Malaysian Pie in the Sky?
Image Credit: Terence Ong

Malaysian Pie in the Sky?

 
 

In uptight Singapore, the Malaysian city of Johor Bahru had a reputation as a seedy escape of fast cars, cheap golf and sex tourism. It’s a stereotype, though, that holds less truth in recent years.

Malaysia's attempts to create a special economic zone to take advantage of its more prosperous neighbour, much like the relationship with China’s Shenzhen and Hong Kong, has seen a spate of building activity under the Iskandar Project. Conceived more than six years ago—and more than twice the size of Singapore—the region around Johor Bahru, just north of Singapore, has had infrastructure money poured into it, with Prime Minister Najib Razak allocating some RM339 million ($111 million) for transport and highway construction in 2011.

Driving along the road next to the expanse of flat water that makes up the Straits of Johor, the quiet tempo of life is being disturbed by roads being ripped up and traffic rerouted. Factories are opening in designated industrial areas, and 'attractions' like Legoland, Hello Kitty and Bob the Builder theme parks and a medical faculty affiliated with Britain’s Newcastle University are due to come online in the next 18 months.

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An estimated 100,000 people make the daily commute from Malaysia to Singapore to work and study, a growing case of brain-drain that Iskandar hopes to reverse, or at least stem. Nusjaya, an administrative, business and residential project, is being developed under the Iskandar project by UEM Land, the government-linked property company. Aimed at 'complementing Singapore', by 2025 the population of the Iskandar region is expected to increase by 30 percent to 3 million, a portion of this coming from Singaporeans escaping increasing costs of living.

So far, UEM has succeeded in attracting some Singaporean companies to set up factories in Nusjaya. Singapore's land scarcity, lack of natural resources, a natural population replacement rate at well below sustainable levels and an aging society make Iskandar seem like it could be of benefit to both nations.

On the waterfront of the causeway straits however, the depressing reminders of past attempts to capitalise on Singapore's wealth stand in the shape of enormous abandoned shopping malls, now mouldering in the tropical humidity. In one of the functioning shopping centres that was open for business during the Chinese New Year lull, defunct train lines stood half finished, rusting away along what was supposed to be a high-speed link with Singapore.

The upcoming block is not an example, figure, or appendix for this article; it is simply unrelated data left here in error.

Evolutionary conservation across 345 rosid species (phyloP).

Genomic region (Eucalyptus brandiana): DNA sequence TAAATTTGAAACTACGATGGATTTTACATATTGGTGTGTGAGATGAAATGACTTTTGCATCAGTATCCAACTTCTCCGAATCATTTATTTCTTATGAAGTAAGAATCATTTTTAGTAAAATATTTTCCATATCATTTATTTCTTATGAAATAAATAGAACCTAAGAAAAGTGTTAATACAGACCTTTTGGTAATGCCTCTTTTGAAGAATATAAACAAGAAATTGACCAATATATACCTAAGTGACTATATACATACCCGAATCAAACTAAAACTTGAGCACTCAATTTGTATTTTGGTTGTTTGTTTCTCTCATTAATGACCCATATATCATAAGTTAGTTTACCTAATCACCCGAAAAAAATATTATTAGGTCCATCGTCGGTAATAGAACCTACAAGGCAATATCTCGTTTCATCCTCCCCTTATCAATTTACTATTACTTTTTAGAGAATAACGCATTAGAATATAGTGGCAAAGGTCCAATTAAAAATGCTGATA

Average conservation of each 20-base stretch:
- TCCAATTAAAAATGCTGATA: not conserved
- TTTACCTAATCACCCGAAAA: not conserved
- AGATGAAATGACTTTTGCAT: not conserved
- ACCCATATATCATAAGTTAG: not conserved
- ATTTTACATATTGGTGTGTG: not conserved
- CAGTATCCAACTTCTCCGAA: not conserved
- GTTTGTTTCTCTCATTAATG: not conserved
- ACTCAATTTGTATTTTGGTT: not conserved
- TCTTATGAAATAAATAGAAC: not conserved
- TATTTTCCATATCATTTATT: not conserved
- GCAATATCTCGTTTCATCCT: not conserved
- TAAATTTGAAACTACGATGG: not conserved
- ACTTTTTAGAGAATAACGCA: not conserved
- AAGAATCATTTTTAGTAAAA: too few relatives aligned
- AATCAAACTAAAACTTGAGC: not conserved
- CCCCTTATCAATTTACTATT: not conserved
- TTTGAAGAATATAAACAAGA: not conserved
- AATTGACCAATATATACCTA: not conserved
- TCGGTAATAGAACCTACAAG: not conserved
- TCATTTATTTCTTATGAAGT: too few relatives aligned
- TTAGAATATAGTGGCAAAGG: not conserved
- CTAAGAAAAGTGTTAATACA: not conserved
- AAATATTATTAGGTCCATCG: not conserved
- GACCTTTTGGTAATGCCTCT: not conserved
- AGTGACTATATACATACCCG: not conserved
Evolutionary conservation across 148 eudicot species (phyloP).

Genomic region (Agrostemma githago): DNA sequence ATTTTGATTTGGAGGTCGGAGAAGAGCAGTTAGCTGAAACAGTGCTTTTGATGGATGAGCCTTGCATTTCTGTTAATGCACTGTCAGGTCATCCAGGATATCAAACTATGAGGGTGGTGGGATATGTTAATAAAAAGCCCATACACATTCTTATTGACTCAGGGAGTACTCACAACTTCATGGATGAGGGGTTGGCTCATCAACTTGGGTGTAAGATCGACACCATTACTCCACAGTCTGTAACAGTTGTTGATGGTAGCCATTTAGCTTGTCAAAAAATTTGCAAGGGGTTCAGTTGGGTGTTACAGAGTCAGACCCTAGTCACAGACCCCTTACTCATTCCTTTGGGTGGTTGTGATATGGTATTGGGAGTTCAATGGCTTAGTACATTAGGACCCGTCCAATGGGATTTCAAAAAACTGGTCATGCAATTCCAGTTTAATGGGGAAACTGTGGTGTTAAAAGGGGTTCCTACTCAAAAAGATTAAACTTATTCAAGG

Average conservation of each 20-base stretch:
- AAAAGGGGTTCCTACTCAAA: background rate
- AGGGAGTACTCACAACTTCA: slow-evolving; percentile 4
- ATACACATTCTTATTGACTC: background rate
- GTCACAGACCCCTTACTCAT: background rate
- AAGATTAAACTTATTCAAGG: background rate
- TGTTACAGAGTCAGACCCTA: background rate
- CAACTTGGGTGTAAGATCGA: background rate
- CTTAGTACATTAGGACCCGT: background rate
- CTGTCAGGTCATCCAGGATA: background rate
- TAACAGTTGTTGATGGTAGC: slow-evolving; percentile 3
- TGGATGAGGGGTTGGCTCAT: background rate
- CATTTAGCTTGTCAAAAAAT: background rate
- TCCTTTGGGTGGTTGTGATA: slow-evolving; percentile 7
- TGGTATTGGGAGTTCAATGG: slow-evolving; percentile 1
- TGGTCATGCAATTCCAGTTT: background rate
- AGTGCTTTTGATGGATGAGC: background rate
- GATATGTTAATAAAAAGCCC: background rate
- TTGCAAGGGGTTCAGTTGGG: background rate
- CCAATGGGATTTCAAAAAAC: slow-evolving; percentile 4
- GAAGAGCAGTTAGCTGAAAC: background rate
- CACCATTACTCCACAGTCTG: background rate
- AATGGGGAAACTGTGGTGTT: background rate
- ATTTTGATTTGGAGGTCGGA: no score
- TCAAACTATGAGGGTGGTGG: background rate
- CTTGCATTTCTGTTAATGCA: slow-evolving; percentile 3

Hopes are that Iskandar doesn't turn into another Putrajaya, the perfectly peaceful government planned city 30 kilometres south of Kuala Lumpur, which serves as Malaysia's federal administrative centre. Developed in 1993 and home to a host of grandiose showcase buildings, Putrajaya's residential population stands at around 70,000, with 20 ministries and 51 government departments and agencies in the city.

Attracting human capital will be the main challenge for strengthening the economic growth of the area. One long-term Johor Bahru resident, a Malaysian-Chinese doctor, isn’t so sure. 'I could have moved to Singapore long ago,’ the doctor said. ‘But the reason I stayed isn’t only because I am a Malaysian, but also for the lifestyle. I just don't see young people being attracted to a city like JB. It just doesn't have a nightlife. There's nothing for young people to do here except go across the border.'

Catherine Chan is an environmental lawyer and journalist based in Beijing.

(This article is an edited version of an entry that appeared in the Lowy Institute's Interpreter that can be found here.)

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